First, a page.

Well, after flipping, rotating and graying those drawings you've posted on your link, I feel that there are some errors. 1) You're right on your drawings' rigidity. You need enough practice and patience for yourself. After all, this process is a marathon, a real marathon. And 2), you have a kinda bad habit on drawing your faces in terms of the tooth details, when you should've worked out the forces, first and foremost. Would you please loosen up your kissing-the-paper-skills with your dominant (cross-dominant) hands with 30 minutes of 30 second figure pose warm-ups, plus 30 more minutes of 30-second faces and expression warm-up drawings.

    The two reasons is because: First of all, to help you focus on your large and longer lines on your traditional pencils on papers. And second, to aid and assist on your liveliness and expression of your pictures of drawings. For even further details, I'd like to recommend you 3 book titles: Volumes 1 and 2 of the Walt Stanchfield Series, and Action! Cartooning by Ben Caldwell. Check them out on Amazon, if you totally can.

    https://

    But wait, there's more, this video.

    Good luck on your marathon, and I hope these are beneficial.

    #27888

    Thanks for the reply! I completely forgot about this site and post. Yep, I have to get the face construction right first.

    #27889

    Thanks for the reply! I should read that book, they told me that many tutorials are a worst version of that book.

    How can I have more fun while drawing?

    #27890

    Thanks for the reply! Yep, I should practice individually.

    #27891

    Unfortunaly those aren't my first attempts XD , you are absolutely right, this is a marathon. And I have the bad habit of thinking of it as a sprint. I checked Action! Cartooning and was strangely good. To be sincere I need a routine (of about an hour) that covers the warm-ups and basics. What is your routine for the basics?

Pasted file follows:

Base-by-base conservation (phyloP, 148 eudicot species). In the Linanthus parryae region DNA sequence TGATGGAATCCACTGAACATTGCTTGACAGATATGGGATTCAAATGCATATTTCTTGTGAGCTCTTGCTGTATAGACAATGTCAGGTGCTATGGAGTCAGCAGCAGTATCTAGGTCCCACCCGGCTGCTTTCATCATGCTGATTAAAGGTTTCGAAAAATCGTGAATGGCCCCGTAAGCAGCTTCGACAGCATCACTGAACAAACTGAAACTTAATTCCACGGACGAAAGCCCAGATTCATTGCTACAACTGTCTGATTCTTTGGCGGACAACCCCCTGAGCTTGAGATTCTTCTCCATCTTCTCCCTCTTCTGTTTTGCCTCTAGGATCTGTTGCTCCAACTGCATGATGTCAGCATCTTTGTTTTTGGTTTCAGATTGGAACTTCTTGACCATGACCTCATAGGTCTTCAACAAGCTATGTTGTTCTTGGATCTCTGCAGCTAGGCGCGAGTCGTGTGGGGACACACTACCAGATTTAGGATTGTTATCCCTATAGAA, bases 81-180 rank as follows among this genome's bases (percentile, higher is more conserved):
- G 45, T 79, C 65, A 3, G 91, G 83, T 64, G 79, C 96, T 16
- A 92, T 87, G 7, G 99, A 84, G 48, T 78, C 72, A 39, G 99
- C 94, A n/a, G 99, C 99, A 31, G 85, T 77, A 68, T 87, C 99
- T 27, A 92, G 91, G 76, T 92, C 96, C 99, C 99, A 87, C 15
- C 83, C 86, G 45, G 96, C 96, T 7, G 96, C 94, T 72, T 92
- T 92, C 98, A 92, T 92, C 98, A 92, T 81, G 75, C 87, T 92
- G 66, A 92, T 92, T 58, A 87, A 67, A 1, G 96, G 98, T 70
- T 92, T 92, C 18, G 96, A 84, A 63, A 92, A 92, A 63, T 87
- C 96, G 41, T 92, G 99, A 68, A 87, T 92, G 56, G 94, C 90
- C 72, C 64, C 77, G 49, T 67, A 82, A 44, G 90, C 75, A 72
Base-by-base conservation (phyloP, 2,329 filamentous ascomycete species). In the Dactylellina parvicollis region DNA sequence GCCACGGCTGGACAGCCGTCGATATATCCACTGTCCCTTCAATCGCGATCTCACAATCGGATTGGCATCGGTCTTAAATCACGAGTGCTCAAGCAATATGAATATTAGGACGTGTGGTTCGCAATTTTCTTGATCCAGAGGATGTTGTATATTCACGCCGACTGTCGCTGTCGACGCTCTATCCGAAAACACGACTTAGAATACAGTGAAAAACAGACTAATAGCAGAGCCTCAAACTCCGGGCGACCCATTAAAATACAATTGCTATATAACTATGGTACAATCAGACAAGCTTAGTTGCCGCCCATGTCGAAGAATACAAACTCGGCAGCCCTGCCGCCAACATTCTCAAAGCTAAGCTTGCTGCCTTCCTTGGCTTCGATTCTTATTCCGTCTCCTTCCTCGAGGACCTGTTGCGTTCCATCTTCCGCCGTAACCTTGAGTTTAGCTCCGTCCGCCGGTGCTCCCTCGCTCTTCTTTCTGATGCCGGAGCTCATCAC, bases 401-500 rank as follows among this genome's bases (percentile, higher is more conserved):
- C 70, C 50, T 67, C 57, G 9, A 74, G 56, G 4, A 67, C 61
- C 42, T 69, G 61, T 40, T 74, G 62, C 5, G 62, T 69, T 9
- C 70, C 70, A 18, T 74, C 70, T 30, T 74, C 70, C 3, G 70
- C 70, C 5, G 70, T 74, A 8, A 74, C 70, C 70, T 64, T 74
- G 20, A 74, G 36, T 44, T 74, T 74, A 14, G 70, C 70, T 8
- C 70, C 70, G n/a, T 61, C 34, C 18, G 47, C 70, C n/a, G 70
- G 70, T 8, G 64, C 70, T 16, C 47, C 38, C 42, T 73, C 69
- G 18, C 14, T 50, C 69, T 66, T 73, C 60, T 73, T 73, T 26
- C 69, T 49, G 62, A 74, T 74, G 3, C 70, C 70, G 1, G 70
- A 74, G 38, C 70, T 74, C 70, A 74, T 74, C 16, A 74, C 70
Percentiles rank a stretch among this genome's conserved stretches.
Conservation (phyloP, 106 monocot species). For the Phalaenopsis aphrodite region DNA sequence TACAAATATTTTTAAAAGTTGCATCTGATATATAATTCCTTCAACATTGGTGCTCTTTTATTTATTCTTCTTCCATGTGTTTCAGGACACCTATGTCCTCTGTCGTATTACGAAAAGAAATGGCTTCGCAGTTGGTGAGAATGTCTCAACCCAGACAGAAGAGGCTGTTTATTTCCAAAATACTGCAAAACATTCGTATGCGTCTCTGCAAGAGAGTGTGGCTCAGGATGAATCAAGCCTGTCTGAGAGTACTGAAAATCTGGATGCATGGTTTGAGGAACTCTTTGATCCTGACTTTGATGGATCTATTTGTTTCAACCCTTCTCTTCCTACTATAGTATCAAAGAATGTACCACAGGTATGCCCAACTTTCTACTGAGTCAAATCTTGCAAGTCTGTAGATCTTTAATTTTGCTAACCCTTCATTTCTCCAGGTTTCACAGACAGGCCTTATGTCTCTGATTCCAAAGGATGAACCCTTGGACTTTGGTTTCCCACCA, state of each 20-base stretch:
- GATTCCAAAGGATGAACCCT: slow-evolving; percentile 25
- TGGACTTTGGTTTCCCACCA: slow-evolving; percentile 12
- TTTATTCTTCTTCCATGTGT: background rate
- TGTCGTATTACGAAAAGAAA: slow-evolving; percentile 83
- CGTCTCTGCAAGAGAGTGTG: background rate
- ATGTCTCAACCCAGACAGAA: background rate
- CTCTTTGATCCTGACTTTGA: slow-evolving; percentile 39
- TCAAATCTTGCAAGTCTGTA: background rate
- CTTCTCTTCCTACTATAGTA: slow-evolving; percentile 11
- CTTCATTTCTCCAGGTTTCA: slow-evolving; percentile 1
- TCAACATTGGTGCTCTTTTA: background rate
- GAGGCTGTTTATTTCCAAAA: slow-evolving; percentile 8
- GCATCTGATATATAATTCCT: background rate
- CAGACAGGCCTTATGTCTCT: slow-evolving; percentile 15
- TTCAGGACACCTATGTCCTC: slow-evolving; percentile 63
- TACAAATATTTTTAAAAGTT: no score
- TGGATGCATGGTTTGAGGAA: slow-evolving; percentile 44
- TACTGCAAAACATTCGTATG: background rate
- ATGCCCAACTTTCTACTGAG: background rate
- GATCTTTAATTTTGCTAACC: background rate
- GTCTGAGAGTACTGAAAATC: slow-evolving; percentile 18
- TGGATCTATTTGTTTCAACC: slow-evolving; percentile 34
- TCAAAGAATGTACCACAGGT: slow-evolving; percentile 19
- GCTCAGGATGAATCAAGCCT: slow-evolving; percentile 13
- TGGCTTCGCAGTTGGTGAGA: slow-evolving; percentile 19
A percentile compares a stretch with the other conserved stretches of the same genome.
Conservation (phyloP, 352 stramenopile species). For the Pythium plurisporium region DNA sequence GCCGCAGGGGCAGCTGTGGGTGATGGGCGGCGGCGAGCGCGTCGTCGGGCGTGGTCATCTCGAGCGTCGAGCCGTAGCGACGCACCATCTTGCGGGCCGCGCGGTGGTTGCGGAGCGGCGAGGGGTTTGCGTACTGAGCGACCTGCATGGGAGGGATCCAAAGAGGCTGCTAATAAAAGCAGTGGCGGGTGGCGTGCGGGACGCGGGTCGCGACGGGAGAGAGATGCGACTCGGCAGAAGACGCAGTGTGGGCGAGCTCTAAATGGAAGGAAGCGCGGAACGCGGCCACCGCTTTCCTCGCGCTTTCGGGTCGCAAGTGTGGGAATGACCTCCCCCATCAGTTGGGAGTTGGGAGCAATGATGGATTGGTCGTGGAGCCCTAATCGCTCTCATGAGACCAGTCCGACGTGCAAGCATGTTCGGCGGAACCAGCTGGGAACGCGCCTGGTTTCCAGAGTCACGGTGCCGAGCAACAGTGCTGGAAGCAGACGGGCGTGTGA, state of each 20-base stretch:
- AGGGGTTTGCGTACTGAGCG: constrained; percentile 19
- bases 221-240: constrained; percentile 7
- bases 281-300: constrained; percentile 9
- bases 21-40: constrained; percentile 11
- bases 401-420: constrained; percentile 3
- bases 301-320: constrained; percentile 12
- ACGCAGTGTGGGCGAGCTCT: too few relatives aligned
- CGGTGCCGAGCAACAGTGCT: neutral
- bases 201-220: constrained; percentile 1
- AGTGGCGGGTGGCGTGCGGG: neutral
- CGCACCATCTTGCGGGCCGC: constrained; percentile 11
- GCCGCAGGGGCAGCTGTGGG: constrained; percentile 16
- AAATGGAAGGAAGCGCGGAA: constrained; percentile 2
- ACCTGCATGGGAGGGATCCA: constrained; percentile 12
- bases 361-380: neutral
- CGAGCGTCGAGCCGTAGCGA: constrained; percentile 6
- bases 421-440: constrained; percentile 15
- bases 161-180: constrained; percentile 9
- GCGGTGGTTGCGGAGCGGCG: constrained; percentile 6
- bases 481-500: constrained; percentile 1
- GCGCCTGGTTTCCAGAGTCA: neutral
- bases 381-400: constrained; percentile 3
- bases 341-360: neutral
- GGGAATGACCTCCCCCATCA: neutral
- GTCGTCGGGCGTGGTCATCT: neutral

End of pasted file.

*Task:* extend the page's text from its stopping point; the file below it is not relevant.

Thanks for the reply!

    #27896

    For my routine on warming up I start with circles and lines, and I give myself about 20 minutes of time to really hone in on curved, S shaped lines, and straight lines, or as they call it "CSI" method. These are the most common lines you can find while drawing the human form. It also gets my head into a good spot to look for the simple lines, to look for the forest in the trees, if you will. Laying down good foundations takes a lot of time, and my art mentor described what we're trying to achieve here as mixing the mortar for that foundation, if the mortar doesn't stick, the bricks in the foundation won't hold together and we don't have a foundation at all. Give yourself those 20 minutes, don't be afraid to fill up your sketchbooks with "stick" figures that have a lot of expressive form and CSI lines. Good luck and feel free to reach out, I'm always happy to help!

    Sam

    #27898

    Hi! A few things: Great work! You have very confident, sweeping lines that are pleasant to look at! When it comes to quick sketches, it's often best to focus on the emotion of the subject. what about the image evokes the most feelings for you as a casual observer? Remember: Art is about sharing your vision with the world. This means emphasizing the things that are important to you. As far as drawing open mouths and teeth is concerned: Sometimes, less is more. Don't feel like you have to draw every line or tooth. Just focus on the expression. As long as it reads like a mouth your viewers will gt the hint. Human brains are designed to fill in the details.